Tableau makes it very easy to maneuver between detail and a 30,000 ft. view. Knowing where those switches take place is the key to making the big data work as one hopes. After all, the goal is visual analysis. As such, it should happen quickly. One should not have to wait seconds before finishing a thought or asking a question.
With regard to database schema, I think this is becoming a “non-event” in the Tableau world since it can bolt on to almost anything. Knowing how those databases work is important since they’re part of the Tableau feedback-loop. If your query is slow, there’s a good chance your dashboard will suffer, too.
Me: You are spot on Mike. I discuss this particular topic in Chapter 8 of my book as well.
Q: Mike you always struck me as a real “student” of technology. When did you first discover you had an interest in software, hardware, databases and data visualization?
Roberts: I’d say I was always interested in technology. But, the “real” interest started to materialize when I realized that technical skill sets are becoming a necessity in today’s world.
I remember the moment I made the decision to go all in: I was watching cars flow on a freeway from an office building, actively counting and sorting them into various categories. Exactly.No one is successful, not to mention a good role model, by counting cars sitting in an office chair. I’ve been on a mission ever since, and I’m enjoying every minute of it.
Q: What do you think is missing from the Tableau product line?
Roberts: Tableau is pretty deep and meets most if not all of our needs out of the box. When it doesn’t, it has a really rich set of CLI’s and API’s for those times where we’d need to “adjust” some process.
If I had some input at Tableau HQ, I might ask for more insight into the processes. For example, being able to peer into the background processes might allow some greater flexibility with extracts and eventing.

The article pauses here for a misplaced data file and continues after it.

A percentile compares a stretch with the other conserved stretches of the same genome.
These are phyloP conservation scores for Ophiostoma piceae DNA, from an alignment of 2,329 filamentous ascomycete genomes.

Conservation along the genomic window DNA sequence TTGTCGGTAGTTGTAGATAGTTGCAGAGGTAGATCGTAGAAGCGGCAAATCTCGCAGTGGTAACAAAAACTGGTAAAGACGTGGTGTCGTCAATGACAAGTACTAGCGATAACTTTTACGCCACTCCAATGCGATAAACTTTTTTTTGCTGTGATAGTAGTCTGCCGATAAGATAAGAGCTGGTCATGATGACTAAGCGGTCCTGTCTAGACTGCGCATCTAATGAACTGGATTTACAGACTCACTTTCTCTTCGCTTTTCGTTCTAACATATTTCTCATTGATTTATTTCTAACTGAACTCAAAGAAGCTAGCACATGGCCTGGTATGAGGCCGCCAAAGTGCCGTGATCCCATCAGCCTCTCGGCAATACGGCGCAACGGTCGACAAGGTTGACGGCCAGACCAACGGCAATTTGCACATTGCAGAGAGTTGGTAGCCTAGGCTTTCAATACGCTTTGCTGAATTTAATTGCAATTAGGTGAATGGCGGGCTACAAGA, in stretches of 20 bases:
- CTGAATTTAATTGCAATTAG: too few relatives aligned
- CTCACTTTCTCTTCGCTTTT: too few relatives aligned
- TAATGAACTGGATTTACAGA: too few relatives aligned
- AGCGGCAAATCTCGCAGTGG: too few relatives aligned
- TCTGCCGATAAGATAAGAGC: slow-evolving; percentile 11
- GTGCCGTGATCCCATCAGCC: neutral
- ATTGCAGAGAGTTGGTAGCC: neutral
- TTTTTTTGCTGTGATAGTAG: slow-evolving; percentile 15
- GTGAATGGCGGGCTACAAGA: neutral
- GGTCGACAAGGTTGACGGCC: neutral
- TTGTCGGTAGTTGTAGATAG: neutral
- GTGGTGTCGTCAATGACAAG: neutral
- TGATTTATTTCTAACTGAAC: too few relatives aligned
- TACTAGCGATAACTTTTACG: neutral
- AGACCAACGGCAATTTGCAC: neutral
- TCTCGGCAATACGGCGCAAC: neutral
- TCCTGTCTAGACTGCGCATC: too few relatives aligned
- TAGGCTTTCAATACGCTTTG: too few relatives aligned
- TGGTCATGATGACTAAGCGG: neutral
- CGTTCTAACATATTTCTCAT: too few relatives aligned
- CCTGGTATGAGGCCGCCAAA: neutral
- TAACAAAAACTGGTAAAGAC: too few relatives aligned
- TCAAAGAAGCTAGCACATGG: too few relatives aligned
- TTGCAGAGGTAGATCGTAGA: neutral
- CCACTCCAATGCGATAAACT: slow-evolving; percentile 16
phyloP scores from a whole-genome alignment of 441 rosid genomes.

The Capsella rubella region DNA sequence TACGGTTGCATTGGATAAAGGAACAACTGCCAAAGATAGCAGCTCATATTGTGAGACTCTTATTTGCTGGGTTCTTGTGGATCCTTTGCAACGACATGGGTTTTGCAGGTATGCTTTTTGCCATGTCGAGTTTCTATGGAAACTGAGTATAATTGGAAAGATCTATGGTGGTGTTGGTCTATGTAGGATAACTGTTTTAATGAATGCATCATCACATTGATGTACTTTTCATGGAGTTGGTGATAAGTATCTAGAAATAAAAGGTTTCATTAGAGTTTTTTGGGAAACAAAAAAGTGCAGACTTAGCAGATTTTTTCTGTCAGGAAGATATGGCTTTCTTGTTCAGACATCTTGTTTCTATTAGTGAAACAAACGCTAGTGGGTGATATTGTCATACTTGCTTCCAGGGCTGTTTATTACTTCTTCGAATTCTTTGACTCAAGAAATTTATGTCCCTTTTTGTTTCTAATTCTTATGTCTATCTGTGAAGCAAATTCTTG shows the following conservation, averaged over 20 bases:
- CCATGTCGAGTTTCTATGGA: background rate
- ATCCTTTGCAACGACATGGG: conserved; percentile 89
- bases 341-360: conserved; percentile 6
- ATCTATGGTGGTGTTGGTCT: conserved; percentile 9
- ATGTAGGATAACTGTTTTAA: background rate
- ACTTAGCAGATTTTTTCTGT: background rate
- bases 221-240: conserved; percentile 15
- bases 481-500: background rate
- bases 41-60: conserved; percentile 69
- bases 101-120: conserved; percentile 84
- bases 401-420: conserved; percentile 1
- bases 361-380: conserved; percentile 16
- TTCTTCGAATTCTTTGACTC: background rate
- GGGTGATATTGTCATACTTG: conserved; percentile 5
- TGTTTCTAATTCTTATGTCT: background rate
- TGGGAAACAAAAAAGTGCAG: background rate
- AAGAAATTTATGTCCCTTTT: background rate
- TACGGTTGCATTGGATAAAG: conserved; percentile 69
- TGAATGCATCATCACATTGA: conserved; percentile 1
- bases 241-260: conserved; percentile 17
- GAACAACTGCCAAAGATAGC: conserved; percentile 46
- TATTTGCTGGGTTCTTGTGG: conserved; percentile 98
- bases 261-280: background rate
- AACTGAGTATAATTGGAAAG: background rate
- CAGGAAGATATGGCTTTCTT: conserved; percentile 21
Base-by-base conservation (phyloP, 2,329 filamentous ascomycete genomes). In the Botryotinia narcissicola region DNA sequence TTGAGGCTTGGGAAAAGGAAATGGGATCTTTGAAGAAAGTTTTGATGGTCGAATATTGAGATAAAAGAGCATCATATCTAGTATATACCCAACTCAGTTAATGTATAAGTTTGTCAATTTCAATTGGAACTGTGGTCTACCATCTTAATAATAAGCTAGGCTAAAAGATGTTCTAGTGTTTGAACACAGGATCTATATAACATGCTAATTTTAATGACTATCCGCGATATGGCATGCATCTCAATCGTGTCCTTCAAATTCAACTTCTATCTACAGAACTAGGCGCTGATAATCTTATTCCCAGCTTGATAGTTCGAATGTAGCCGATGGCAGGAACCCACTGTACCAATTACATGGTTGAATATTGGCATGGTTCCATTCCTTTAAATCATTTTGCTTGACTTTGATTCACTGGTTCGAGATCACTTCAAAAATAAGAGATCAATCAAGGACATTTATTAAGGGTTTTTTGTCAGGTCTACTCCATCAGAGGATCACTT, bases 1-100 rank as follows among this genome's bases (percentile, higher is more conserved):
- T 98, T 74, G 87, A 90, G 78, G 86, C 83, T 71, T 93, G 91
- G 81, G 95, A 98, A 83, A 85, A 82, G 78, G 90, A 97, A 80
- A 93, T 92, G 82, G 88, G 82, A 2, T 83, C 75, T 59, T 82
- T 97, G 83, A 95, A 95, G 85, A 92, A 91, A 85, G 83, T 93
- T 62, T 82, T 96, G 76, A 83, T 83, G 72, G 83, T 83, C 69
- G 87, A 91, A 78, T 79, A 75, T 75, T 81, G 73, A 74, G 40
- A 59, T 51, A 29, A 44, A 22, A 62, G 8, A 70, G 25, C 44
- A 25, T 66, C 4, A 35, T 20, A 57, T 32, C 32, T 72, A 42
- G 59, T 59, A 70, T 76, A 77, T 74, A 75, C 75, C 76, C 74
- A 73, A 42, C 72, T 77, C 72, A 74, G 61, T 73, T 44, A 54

Me: I agree. We are trying to provide some of that real-time view of the gut in the recent addition of Power Tools.
Q: What capabilities do you hope to see Tableau add in future releases?
Roberts: The ability to change the Tableau Server metadata without having to download a data source and republish would be a nice one to have. Also, make the “Custom SQL” dialog box act more like an ISE. Really, though, I’m an easy man to please and will make anything work for the given circumstance.
Me: Mike, are you referring to http://www.i-s-e.com/?
Roberts: I was more referring to programs like Management Studio where you could have Intellisense and much richer features for the query editor.
Q: How often do you use Tableau in your current job and for what purposes?
Roberts: As the Director of Data Analytics for Pluralsight, I use Tableau all the time. This ranges from ad hoc dashboarding to full-reach projects that require the utmost attention to detail.
When I’m not using the desktop client, I’m usually deep diving with Tableau Server and making it do things it might not normally want to do. Tableau does a great job of allowing people to simply explore their data when they’re not sure what might be there, so there’s never a time when it’s not open on my computer.
Me: Give me an example of one way you make Tableau Server do things it might not normally want to do.
Roberts: We had a use case where we needed to catalog the metadata in each of our data sources/workbooks (not an uncommon request). We needed the fields, data types, formulas and a bunch of other stuff. There are tables in Postgres that give you high-level info, but what we needed was down to the detail level.
So, I wrote a script that pulls the workbooks/data sources from each site (if appropriate) and parses out the XML for the aforementioned info. It dumps it to a CSV on a daily schedule so we can see what has changed in the workbook, amongst other things.
Q: What did you learn during your time at InterWorks working for clients like Facebook and Google?
Roberts: Analytics and coding are both art forms. I’ve met some extremely talented engineers and analysts who handled problem solving as creatively as a great musician, poet or artist. The key, really, after having worked with Facebook and Google via InterWorks, is that success requires hard work, effort and failure. Those late nights might not bear fruit, but you can be assured that the effort will pay out at some point. If all else fails, you’ve got a great group of people who can always lend a hand.
Me: I agree. Christian Chabot touched on this during his keynote last September at Data14.